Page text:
That said, I also need to remind myself to turn off inner dialogs that distract me from thoughts about the road and the ride, just as I have learned to distrust people who distract themselves with cell phones, I need to distrust thinking that is not about the ride. Perhaps the time for communing with nature is when the bike is stopped.
Come to think of it, I am a happier rider when I am stopping frequently to take pictures, and when I have no schedule to discourage me from taking my time. It also dawns on me that some of the more experienced riders in the BMWBMW club have been running contests that encourage us to take photographs during our riding. That may be a reflection of an attitude that has helped to keep them riding for so long.
Hmmm... Stop, take a photograph, admire the view.
If I'm not distracted by the chores of riding I may appreciate more what I see if I can dwell on the scenery while at a stop. Instead of thinking as I ride, why not stop and use the notebook in my tank bag to jot down thoughts? The times that I have taken notes or photos, have proven useful. I am sometimes later amazed how a photograph or a few words in my notebook do bring those moments back... In this way I may have more fun while riding better and there will be time for contemplation in safety and comfort later.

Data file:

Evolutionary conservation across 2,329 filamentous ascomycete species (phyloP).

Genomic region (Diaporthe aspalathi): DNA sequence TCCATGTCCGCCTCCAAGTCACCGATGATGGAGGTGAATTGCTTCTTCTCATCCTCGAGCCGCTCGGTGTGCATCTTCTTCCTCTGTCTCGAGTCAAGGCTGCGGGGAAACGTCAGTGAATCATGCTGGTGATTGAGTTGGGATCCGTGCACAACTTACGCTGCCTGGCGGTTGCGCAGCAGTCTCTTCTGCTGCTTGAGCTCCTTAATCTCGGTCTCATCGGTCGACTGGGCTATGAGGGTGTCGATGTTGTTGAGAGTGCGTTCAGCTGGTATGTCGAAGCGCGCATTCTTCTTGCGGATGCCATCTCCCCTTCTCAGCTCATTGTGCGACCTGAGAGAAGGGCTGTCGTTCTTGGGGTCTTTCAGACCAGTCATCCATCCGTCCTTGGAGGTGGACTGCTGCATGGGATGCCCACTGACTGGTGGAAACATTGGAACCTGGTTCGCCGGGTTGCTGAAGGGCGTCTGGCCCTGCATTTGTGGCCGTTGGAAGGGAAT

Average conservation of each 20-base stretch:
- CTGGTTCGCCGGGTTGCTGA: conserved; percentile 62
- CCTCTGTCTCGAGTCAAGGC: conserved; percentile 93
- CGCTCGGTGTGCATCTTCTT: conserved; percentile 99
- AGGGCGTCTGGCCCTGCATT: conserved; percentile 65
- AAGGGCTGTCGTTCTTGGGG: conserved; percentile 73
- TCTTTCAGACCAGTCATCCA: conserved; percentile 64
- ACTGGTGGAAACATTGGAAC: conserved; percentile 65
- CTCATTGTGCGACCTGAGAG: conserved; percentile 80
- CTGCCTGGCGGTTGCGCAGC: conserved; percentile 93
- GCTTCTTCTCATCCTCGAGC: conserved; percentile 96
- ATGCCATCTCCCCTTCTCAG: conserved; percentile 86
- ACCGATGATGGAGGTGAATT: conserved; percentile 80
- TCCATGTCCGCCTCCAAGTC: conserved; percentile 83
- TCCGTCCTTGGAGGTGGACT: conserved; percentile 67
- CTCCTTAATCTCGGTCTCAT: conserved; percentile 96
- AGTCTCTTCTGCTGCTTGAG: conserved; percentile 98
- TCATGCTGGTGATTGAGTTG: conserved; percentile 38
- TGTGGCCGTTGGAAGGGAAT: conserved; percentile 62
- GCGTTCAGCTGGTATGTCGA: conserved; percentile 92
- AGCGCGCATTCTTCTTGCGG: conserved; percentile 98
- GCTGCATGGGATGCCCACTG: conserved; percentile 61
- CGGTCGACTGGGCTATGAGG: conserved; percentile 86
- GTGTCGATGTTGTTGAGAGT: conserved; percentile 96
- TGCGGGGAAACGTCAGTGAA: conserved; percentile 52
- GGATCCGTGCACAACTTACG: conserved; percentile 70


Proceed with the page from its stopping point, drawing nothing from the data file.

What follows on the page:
Posted by: "sail4free" email@example.com sail4free
Tue Feb 27, 2007 9:15 am (PST)==========
Forty years ago (during my formative years) I lived with my Grandpa
(just the two of us and one dog) for a spell up in the mountains of
northern Idaho. It wasn't uncommon to have 4' of snow on the ground
during those winters which seemed to run on forever. We lived miles
away from our closest neighbor and it was 16 miles to town. Somehow
we both survived the experience . . . an outcome neither of us could
have predicted at any point during our year and a half together.
Fiercely independent and stubborn to the core, I certainly met my
match -- and so did he. His nickname for me was "Hard Rock" -- no
doubt some insider commentary on the tenacity of my young spirit --
as if "Rock" wasn't quite enough . . . the descriptive had to
be "Hard" -- even as rocks go. [Sorta' like "stubborn ass" (do
mules come any other way?) which I've read is God's own analogy of
the nature of man.] On two or three occasions -- certainly no small
measure of our collective desperation -- we even resorted to fists.
I've never been a great fighter but I grew up scrapping in the
streets of Long Beach and San Pedro, CA so it's probably fair to
note I got a few licks in of my own . . . fortunately youth and